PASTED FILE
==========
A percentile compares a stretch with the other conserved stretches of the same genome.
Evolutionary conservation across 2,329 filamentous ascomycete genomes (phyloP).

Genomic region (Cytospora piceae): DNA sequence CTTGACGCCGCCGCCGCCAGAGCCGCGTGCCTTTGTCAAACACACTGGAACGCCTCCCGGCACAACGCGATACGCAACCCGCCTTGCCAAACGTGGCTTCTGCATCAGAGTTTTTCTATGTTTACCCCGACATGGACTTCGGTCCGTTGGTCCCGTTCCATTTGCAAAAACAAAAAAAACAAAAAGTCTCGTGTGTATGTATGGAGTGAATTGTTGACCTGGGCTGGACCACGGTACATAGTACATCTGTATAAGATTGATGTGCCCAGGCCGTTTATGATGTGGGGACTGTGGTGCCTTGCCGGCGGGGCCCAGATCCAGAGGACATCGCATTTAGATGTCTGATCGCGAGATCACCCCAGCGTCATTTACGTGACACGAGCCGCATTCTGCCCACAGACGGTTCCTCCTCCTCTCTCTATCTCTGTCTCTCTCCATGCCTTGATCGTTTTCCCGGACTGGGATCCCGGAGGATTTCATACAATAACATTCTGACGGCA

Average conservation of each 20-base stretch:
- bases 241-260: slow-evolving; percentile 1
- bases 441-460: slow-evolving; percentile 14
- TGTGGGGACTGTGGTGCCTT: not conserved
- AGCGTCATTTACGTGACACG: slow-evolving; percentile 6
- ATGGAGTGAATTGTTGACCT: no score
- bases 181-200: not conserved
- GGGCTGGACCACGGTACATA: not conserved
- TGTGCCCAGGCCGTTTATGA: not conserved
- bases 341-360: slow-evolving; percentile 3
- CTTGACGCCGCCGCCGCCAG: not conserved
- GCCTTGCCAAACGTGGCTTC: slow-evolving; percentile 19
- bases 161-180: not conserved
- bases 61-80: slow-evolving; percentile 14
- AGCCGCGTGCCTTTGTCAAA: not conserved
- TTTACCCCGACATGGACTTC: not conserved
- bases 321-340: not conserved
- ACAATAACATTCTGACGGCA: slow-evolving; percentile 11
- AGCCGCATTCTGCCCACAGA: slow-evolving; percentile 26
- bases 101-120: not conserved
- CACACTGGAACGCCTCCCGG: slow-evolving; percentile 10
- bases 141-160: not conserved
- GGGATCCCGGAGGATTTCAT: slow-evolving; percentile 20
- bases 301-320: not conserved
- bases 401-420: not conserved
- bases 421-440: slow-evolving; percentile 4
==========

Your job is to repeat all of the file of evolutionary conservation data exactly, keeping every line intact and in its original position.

A percentile compares a stretch with the other conserved stretches of the same genome.
Evolutionary conservation across 2,329 filamentous ascomycete genomes (phyloP).

Genomic region (Cytospora piceae): DNA sequence CTTGACGCCGCCGCCGCCAGAGCCGCGTGCCTTTGTCAAACACACTGGAACGCCTCCCGGCACAACGCGATACGCAACCCGCCTTGCCAAACGTGGCTTCTGCATCAGAGTTTTTCTATGTTTACCCCGACATGGACTTCGGTCCGTTGGTCCCGTTCCATTTGCAAAAACAAAAAAAACAAAAAGTCTCGTGTGTATGTATGGAGTGAATTGTTGACCTGGGCTGGACCACGGTACATAGTACATCTGTATAAGATTGATGTGCCCAGGCCGTTTATGATGTGGGGACTGTGGTGCCTTGCCGGCGGGGCCCAGATCCAGAGGACATCGCATTTAGATGTCTGATCGCGAGATCACCCCAGCGTCATTTACGTGACACGAGCCGCATTCTGCCCACAGACGGTTCCTCCTCCTCTCTCTATCTCTGTCTCTCTCCATGCCTTGATCGTTTTCCCGGACTGGGATCCCGGAGGATTTCATACAATAACATTCTGACGGCA

Average conservation of each 20-base stretch:
- bases 241-260: slow-evolving; percentile 1
- bases 441-460: slow-evolving; percentile 14
- TGTGGGGACTGTGGTGCCTT: not conserved
- AGCGTCATTTACGTGACACG: slow-evolving; percentile 6
- ATGGAGTGAATTGTTGACCT: no score
- bases 181-200: not conserved
- GGGCTGGACCACGGTACATA: not conserved
- TGTGCCCAGGCCGTTTATGA: not conserved
- bases 341-360: slow-evolving; percentile 3
- CTTGACGCCGCCGCCGCCAG: not conserved
- GCCTTGCCAAACGTGGCTTC: slow-evolving; percentile 19
- bases 161-180: not conserved
- bases 61-80: slow-evolving; percentile 14
- AGCCGCGTGCCTTTGTCAAA: not conserved
- TTTACCCCGACATGGACTTC: not conserved
- bases 321-340: not conserved
- ACAATAACATTCTGACGGCA: slow-evolving; percentile 11
- AGCCGCATTCTGCCCACAGA: slow-evolving; percentile 26
- bases 101-120: not conserved
- CACACTGGAACGCCTCCCGG: slow-evolving; percentile 10
- bases 141-160: not conserved
- GGGATCCCGGAGGATTTCAT: slow-evolving; percentile 20
- bases 301-320: not conserved
- bases 401-420: not conserved
- bases 421-440: slow-evolving; percentile 4